18, student, willing to change for the right match, looking for a four year committed relationship.


When we break up, I keep the degree, you keep the money.


Students at Pentucket Regional High School are starting off their college relationship with a lie by  changing who they are to appeal to the admissions board.


Pentucket’s requirements are often different from what colleges are looking for, which causes students to have to pack their schedule to satisfy both Pentucket and colleges. For example, Pentucket only requires a minimum of three years of math, but- as of the class of 2016- all students attending Massachusetts state schools are required to take at least four years of math.


Pentucket Senior Angela Patriakeas has taken five math classes over the course of her high school career, including two this senior year, explaining that she needs “Advanced Mathematical Decision Making” to help with her SATs and “Honors Statistics” because it looks better for colleges.


Patriakeas said that she has added extra art courses to graduate from the Pentucket Arts Academy. She says, “I figured I could say that’s something I’ve accomplished.” She then went on to state that “A lot of the classes I’ve put in my schedule I wouldn’t have taken if they didn’t provide something.”


A big selling point to many colleges is how many years of language a student has taken. The graduating requirement for Pentucket is only two years, but many colleges want at least three. Student Amber Demers is in her fourth year of German, despite the fact it doesn’t interest her as much as it used to.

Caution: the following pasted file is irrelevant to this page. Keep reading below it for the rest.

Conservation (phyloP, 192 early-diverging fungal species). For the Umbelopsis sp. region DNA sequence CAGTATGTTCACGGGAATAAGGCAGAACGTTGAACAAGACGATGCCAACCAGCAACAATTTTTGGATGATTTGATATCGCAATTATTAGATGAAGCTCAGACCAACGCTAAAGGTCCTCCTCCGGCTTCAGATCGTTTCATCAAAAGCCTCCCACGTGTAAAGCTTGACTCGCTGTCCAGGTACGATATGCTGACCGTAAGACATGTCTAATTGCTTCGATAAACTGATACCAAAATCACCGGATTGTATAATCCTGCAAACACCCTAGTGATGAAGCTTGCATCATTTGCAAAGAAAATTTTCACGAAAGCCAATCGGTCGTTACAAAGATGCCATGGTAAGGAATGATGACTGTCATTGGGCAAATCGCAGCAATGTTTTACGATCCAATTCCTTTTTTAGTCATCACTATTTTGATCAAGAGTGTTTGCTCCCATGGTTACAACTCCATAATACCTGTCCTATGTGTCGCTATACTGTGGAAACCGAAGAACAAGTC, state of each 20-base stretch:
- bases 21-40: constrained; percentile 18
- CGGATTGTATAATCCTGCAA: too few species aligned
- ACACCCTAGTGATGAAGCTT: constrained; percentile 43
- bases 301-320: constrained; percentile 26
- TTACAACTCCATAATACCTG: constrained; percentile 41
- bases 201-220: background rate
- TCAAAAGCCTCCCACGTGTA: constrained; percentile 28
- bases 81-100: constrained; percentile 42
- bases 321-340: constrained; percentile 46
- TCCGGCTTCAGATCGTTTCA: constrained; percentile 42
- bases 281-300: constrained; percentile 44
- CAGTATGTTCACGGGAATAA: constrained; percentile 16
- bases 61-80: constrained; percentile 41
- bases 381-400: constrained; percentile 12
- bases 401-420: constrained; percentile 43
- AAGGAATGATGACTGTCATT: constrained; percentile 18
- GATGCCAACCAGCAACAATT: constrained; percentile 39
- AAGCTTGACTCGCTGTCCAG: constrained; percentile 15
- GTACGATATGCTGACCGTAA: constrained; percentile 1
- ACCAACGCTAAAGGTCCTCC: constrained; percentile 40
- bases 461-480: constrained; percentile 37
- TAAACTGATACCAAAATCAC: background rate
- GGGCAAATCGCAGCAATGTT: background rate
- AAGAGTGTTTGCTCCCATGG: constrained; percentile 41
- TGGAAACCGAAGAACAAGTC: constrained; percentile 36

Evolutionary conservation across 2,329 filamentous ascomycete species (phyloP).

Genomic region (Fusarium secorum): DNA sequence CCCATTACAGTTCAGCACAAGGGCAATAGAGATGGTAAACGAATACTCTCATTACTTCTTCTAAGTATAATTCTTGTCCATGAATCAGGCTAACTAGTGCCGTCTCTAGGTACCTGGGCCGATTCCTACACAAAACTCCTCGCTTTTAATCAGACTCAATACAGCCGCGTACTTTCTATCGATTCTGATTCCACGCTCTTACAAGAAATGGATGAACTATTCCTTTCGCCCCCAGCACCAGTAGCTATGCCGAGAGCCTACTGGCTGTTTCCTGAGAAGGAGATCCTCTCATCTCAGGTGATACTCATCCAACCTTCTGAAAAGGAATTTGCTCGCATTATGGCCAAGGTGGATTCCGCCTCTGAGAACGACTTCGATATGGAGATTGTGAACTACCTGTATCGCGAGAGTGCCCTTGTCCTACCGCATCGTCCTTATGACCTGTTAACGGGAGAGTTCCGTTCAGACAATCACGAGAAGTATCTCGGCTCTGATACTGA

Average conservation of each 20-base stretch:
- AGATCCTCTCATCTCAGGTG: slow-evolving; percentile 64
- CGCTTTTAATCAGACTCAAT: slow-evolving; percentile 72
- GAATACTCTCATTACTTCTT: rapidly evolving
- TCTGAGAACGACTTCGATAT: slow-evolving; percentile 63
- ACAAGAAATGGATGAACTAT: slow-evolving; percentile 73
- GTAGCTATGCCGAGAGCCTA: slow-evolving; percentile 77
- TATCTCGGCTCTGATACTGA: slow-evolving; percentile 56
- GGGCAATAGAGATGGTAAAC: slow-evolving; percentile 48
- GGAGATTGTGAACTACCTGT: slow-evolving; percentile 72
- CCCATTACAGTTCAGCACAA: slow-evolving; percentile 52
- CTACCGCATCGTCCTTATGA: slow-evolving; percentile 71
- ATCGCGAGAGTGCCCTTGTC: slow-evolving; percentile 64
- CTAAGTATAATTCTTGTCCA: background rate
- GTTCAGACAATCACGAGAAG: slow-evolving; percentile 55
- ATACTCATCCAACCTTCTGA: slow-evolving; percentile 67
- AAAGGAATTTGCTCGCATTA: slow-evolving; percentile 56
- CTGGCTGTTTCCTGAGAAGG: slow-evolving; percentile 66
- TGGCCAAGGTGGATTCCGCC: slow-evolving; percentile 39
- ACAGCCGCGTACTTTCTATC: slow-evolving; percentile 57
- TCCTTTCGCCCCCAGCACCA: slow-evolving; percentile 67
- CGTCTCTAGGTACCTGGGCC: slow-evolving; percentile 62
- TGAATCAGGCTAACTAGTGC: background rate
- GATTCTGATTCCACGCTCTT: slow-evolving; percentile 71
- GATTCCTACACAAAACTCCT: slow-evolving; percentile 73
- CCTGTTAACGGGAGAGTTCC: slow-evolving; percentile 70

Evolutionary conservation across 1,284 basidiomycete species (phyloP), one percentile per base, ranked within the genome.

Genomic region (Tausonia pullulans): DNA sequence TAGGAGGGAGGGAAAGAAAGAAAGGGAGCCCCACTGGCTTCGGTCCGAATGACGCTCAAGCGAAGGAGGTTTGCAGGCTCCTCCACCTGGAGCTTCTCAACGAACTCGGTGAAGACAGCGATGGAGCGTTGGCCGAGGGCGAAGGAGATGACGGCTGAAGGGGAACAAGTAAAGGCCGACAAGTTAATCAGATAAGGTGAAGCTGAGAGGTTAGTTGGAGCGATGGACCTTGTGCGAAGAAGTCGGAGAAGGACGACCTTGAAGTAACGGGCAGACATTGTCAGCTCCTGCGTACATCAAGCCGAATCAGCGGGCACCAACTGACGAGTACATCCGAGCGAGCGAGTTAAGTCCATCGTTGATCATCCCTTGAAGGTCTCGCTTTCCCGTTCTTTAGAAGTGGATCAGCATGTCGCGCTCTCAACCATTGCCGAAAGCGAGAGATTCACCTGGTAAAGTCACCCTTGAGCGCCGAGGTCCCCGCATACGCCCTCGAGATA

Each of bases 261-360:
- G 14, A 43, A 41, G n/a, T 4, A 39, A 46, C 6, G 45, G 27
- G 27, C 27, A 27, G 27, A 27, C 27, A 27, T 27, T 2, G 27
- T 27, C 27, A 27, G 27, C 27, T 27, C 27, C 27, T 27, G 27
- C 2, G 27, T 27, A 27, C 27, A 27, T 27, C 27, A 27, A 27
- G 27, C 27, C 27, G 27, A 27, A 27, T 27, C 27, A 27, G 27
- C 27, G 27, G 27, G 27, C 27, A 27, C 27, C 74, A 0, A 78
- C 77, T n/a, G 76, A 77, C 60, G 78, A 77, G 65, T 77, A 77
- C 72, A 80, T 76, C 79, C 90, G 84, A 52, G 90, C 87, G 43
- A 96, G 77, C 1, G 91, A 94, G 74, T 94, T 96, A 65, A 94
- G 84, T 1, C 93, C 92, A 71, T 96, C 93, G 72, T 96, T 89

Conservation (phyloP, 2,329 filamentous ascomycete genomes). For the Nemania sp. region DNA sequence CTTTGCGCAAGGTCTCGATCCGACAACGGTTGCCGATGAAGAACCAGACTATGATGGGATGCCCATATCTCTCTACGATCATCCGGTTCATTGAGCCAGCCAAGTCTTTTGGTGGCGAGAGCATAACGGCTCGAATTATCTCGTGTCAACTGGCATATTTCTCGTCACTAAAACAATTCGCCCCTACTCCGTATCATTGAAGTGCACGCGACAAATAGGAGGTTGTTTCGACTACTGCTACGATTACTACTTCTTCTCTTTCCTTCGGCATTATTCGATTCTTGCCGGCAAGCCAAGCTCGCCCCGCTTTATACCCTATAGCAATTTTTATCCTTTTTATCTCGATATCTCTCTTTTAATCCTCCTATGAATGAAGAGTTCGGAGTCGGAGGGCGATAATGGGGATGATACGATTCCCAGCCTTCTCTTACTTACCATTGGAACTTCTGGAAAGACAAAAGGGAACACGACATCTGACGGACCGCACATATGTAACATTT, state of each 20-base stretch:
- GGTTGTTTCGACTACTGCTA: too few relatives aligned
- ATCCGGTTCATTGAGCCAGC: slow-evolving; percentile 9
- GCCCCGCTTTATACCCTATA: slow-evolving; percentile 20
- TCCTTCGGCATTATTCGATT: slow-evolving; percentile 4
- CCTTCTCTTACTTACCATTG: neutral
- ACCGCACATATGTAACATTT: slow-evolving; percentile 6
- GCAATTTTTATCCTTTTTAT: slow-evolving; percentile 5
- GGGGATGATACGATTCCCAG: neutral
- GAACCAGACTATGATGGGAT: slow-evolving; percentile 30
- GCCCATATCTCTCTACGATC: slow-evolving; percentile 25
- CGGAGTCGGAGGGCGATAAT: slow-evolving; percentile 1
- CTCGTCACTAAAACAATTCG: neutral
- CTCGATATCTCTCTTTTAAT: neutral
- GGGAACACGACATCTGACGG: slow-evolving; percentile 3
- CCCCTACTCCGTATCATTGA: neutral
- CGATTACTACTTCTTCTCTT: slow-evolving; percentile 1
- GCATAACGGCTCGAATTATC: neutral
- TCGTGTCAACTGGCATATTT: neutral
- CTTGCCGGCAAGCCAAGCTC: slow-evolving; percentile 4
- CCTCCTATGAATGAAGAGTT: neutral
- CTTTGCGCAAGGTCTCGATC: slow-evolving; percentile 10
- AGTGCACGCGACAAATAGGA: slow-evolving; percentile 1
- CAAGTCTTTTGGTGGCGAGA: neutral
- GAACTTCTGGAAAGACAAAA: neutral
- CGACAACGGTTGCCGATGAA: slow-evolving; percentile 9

Along with the specific requirements that colleges give students, many students are also forced to take on an extra workload to further appeal to the colleges of their choice. What colleges are looking for beyond what they write in their requirements is often a guessing game for students.


Rachel Thibeau had some wise words for colleges and students alike. Thibeau stated that, “It’s silly to base your future on your high school career. You should enjoy high school.”


Maddy Corkery went on to say, “I think college shouldn’t be looking at your high school classes. They should look at your grades, but not your classes. Not everyone knows what they want to do… I wish I  had taken a bunch of Bio classes,” because she now wishes to go into a nursing field.


Pentucket Senior Jillian Hegarty has taken a different route and met the minimum requirements for her specific career field, which is physical therapy. Now, she has aimed her courses more towards the science areas, lessening the stress from unneeded course work.
The overall consensus seems to be: do what you want, not what colleges want. In the end, it can be more grief than what it’s worth.